LDR measurement results
- -3 dB Frequency Response: -3 dB means that when the modulation frequency of the light source increases, the device response cannot keep up with the switching change of the light source, and the response photocurrent decreases accordingly. The intensity -3 dB is considered an indicator of photodetector’s performance.
Application of photodiode
- p–n photodiodes are used in similar applications to other photodetectors, such as photoconductors, charge-coupled devices (CCD), and photomultiplier tubes. They may be used to generate an output which is dependent upon the illumination (analog for measurement), or to change the state of circuitry (digital, either for control and switching or for digital signal processing).
- Photodiodes are used in consumer electronics devices such as compact disc players, smoke detectors, medical devices and the receivers for infrared remote control devices used to control equipment from televisions to air conditioners. For many applications either photodiodes or photoconductors may be used. Either type of photosensor may be used for light measurement, as in camera light meters, or to respond to light levels, as in switching on street lighting after dark.
- Photosensors of all types may be used to respond to incident light or to a source of light which is part of the same circuit or system. A photodiode is often combined into a single component with an emitter of light, usually a light-emitting diode (LED), either to detect the presence of a mechanical obstruction to the beam (slotted optical switch) or to couple two digital or analog circuits while maintaining extremely high electrical isolation between them, often for safety (optocoupler). The combination of LED and photodiode is also used in many sensor systems to characterize different types of products based on their optical absorbance.
- Photodiodes are often used for accurate measurement of light intensity in science and industry. They generally have a more linear response than photoconductors. They are also widely used in various medical applications, such as detectors for computed tomography (coupled with scintillators), instruments to analyze samples (immunoassay), and pulse oximeters.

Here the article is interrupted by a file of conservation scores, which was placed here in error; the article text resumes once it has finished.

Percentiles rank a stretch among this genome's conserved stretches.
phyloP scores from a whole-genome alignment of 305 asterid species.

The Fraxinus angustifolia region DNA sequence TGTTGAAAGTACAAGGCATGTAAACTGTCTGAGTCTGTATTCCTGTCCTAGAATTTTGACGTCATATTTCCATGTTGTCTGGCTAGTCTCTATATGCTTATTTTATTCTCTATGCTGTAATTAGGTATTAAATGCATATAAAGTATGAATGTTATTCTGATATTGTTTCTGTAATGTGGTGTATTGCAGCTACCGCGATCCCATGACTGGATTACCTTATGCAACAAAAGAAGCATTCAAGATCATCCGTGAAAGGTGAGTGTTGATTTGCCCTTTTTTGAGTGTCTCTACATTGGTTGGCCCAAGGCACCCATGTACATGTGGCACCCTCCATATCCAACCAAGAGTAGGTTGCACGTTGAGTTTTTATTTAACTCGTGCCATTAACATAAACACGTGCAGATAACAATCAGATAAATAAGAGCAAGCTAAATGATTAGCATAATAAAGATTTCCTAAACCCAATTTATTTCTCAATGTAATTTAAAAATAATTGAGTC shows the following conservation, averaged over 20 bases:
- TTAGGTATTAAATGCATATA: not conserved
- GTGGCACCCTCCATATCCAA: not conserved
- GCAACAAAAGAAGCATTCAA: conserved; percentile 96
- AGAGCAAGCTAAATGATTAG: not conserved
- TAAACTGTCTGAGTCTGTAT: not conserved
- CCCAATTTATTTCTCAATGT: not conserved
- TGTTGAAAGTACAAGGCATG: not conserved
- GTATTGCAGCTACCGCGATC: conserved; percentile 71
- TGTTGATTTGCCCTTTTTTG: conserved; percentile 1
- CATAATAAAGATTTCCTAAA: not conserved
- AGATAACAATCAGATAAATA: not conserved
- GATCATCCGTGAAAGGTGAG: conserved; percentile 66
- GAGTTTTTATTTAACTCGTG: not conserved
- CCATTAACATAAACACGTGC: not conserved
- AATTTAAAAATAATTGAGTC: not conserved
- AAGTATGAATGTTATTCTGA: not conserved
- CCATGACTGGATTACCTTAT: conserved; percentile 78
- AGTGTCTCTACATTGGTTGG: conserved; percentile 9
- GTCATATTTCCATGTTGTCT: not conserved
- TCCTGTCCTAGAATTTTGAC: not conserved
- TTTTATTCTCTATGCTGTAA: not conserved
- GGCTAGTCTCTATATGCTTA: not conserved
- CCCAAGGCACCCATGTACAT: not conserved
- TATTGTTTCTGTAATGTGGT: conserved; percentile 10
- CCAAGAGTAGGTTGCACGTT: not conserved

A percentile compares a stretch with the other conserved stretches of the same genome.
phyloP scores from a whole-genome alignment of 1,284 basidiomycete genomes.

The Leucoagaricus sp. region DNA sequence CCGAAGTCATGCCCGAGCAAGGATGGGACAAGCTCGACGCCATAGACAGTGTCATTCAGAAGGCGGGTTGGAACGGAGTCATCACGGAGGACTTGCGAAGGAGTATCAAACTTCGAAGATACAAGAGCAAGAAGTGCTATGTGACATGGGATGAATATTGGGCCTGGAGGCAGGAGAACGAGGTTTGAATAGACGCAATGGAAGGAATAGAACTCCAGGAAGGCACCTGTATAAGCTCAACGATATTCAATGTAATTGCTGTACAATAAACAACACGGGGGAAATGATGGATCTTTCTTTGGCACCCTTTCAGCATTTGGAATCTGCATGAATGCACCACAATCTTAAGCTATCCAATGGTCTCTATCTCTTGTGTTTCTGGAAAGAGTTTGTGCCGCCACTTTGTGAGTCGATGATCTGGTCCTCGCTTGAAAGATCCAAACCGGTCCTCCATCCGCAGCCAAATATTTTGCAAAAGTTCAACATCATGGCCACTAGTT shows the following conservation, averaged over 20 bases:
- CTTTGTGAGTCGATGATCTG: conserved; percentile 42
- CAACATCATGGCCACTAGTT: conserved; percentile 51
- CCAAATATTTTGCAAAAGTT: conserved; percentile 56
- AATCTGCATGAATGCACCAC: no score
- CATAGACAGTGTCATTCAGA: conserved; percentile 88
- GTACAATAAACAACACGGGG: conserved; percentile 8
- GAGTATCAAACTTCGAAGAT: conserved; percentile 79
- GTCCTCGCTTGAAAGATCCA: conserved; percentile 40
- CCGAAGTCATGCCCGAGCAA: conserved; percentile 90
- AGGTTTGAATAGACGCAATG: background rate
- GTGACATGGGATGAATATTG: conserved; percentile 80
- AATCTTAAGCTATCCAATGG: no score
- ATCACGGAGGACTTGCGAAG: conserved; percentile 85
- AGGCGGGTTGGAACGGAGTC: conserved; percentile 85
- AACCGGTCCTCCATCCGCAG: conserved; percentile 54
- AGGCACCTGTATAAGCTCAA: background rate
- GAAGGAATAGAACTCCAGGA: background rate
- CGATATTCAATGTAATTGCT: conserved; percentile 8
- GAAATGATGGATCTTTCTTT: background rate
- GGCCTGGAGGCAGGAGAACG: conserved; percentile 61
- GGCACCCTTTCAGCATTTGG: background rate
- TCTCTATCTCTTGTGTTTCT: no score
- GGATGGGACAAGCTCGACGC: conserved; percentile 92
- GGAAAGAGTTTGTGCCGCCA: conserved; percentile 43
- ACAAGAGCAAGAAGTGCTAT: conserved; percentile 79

In addition, in response to the rapid rise of demand for image recognition, machine vision, self-driving cars, etc. in the 5G era, the application of photodiodes in the following two categories is very important:
- Ambient Light Sensing (ALS): In pursuit of a better user experience, all smartphones and new cars are equipped with ALS as standard. This allows mobile phone panels and car dashboards to automatically adjust the brightness based on ambient light sensing signals. It allows users to clearly read the information displayed on the mobile phone panel or the car dashboard whether they are entering or leaving the room with their mobile phones, or driving in and out of tunnels.
Ambient Light Sensors (ALS) have become standard in modern smartphones and new automotive digital dashboard
2. 3D Sensing: According to research by Yole Development, the market size of 3D Sensing will reach a compound annual growth rate (CAGR) of 20% from 2019 to 2025. Using Direct Time of Fly (dToF) technology with Single Photon Avalanche Diode Array (SPAD Array) is the current mainstream solution.
Estimation of 2019~2025 3D Sensing Market Size (from Yole Development
What are the latest developments in photodiodes? What are the new types of photodiodes?
At present, there are three main types of new photodiodes: OPD, QD PD & PPD, which are detailed as follows:
- Organic Photodiode (OPD):